The thing to bear in mind is that it is science FICTION. If you were describing actual scientific advances you’d be an inventor and the world would be a truly fabulous place, complete with jet packs, flying cars, and anti-matter engines. Or a smoldering cinder, slowing cooling in the deep freeze of space. Depending. The aim, therefor, is not viability but verisimilitude. Not necessarily plausibility, though that’s a bonus. Your gadgets need to pass without raising an eyebrow within the context of the world you’ve created, not of this one.

Technical jargon, or technical sounding jargon, is the primary tool in your verisimilitude chest. Engage in a bit of research, absorb the language of scientific journals. But keep the research wide rather than deep. It is easy to drown in the topic you’re investigating. You forget the aim – verisimilitude – and begin to despair because your essential piece of sci-fi hardware – the hook upon which your story hangs – appears implausible. Take a step back, breathe. Remember the goal. Look, if we science fiction consumers were that insistent upon rigid, peer-reviewed science backing the fiction then the shelves would be empty and television would consist of nothing but police procedurals and reality programming.

So learn your technobabble. And set the stage for your plot-necessary tech with throwaway descriptions of other context-appropriate future gadgetry. If such other wonders are commonplace then this key breakthrough shouldn’t threaten suspension of disbelief.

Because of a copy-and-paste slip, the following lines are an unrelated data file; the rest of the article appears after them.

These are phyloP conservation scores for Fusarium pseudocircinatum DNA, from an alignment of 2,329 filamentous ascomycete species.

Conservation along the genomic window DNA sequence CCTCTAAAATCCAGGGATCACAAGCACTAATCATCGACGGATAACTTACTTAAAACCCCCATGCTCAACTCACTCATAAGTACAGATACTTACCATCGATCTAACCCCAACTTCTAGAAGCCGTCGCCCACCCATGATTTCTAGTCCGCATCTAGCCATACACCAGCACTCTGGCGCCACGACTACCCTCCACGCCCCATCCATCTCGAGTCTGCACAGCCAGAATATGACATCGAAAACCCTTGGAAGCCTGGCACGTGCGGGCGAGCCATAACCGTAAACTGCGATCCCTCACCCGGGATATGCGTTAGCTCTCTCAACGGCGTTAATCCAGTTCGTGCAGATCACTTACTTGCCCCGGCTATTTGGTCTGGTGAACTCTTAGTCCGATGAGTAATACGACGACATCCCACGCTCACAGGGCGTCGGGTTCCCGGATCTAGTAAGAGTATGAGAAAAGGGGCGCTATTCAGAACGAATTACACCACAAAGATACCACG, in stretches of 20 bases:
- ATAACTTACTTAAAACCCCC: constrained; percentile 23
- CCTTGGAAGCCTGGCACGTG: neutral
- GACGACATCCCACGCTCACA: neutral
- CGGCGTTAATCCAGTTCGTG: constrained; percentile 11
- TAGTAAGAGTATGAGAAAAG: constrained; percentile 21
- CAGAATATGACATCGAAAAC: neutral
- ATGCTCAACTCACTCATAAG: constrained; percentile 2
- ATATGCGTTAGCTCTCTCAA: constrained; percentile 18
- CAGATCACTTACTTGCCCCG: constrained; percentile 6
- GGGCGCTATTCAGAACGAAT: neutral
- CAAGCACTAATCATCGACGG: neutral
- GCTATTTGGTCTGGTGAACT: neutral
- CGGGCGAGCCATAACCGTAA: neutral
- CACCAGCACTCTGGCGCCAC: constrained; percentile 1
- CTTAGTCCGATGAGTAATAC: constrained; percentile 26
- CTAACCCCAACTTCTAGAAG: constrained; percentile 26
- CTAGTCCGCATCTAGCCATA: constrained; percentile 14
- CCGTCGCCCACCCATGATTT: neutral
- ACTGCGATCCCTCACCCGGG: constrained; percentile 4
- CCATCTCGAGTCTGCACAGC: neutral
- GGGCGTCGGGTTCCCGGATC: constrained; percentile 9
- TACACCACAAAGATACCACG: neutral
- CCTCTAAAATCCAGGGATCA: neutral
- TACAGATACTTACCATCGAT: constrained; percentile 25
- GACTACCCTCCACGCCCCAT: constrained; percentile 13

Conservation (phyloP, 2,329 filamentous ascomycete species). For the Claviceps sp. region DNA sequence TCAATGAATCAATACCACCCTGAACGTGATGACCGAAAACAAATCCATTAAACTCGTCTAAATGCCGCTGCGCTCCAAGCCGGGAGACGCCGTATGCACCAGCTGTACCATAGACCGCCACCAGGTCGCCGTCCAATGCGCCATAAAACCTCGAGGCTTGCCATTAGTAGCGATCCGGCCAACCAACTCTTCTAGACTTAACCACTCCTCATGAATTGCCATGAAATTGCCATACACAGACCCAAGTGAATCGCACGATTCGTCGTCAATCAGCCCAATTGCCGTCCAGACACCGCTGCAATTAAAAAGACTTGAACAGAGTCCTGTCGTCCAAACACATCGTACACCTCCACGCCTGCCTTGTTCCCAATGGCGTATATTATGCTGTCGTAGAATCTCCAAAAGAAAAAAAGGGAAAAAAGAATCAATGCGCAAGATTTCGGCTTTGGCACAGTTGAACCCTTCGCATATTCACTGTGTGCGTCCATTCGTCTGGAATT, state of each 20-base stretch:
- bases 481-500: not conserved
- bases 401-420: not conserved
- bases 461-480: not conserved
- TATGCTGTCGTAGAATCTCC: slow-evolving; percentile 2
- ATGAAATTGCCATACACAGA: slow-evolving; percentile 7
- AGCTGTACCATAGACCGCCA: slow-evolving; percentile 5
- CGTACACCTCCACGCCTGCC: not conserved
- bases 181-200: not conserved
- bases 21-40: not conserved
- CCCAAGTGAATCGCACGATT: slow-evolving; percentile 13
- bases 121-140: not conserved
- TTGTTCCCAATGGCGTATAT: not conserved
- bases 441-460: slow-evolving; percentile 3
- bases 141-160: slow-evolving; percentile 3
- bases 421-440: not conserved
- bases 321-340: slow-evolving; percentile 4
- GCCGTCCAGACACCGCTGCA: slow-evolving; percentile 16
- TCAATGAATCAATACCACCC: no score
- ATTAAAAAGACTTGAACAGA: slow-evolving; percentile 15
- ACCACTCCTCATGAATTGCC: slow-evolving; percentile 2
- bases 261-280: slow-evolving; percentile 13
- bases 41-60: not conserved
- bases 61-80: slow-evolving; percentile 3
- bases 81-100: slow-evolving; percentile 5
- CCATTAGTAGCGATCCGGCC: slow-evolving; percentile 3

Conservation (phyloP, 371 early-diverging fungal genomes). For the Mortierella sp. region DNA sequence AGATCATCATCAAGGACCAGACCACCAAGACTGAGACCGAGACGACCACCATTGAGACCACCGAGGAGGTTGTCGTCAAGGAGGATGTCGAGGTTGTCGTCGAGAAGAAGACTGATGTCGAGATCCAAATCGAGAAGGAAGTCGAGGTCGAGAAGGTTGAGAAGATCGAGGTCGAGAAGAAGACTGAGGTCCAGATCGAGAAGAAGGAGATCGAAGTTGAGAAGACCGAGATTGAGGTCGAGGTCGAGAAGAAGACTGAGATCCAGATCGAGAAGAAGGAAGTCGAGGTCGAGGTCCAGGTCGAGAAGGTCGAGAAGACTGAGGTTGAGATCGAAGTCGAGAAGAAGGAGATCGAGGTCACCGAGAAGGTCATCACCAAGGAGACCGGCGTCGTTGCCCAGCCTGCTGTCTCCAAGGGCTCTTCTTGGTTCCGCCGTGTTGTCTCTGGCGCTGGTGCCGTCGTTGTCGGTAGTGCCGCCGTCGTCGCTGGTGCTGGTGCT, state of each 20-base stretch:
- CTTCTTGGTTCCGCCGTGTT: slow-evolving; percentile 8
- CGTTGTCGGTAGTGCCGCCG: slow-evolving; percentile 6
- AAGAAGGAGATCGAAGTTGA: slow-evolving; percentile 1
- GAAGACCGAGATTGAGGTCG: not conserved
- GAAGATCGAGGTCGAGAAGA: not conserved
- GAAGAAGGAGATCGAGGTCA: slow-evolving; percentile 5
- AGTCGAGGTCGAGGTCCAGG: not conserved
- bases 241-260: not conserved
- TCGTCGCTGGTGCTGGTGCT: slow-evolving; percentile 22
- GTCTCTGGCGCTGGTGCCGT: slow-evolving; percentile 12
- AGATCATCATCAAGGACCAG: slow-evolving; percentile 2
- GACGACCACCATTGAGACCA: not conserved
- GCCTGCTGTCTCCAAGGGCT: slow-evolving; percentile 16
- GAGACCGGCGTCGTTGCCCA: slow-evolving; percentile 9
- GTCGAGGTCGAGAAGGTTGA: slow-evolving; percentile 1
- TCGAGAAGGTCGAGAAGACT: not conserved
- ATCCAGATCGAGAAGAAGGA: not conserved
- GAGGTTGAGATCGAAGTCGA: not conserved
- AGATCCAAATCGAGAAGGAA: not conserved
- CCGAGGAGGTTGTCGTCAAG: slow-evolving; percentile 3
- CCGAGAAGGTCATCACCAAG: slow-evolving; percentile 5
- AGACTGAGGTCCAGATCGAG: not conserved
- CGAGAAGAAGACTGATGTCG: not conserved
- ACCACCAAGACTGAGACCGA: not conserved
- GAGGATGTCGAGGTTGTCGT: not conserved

Castles: the Fantasy and the Reality.

The author at Castle Grimaud

The author at Castle Grimaud

Picture in your mind the fortresses of fantasy. Barad-dûr. Gormenghast. Revelstone. Hell, Castle Greyhawk. Impressive structures, right? Massive, lofty. Roomy. Well, it’s fantasy. The writers didn’t need to deal with the costs of materials, transportation, or labor. Or with architectural concerns: no worries about load bearing limits, stresses, and all those other engineering realities that I barely comprehend and that even now builders are only able to overcome by employing newly developed materials and novel construction techniques. Real castles tended toward what most of us not living in shoe-box sized apartments in Hong Kong would consider cramped.

For instance, Blarney Castle, just north of Cork, Ireland. Approaching it on foot it looms. You marvel at how formidable it appears, wondering how an attacker could assault those walls. But inside it is a doll house. Sure, the narrow halls and stairways are an obvious defensive advantage, but imagine actually living in those minuscule chambers day after day. Of course what you’re used to seems normal. And it beat the contemporary alternatives. It must have seemed homey with plastered walls, tapestries, furniture, and blazing fires. As a gutted shell it doesn’t scream four-star accommodation.

Neuschwanstein is a comfy place, but Sleeping Beauty’s castle isn’t exactly the paragon of medieval upscale living, not being built until the later half of the 19th century. Now some fortifications, basically walled cities, like Mont Saint-Michel (which I hope to visit some day) and Monte Carlo are quite spectacular, but the living space is spread over many structures. (Other fortified hilltop villages are remarkably cramped, like the picturesque Roquebrune-Cap-Martin.)

I suppose the smaller keeps make the more ambitious, palatial real-world castles that much more impressive. What is the most awe-inspiring castle you have visited? Which would you hold up in comparison to great fortresses of fantasy? Which secondary-world castle would you most like to see?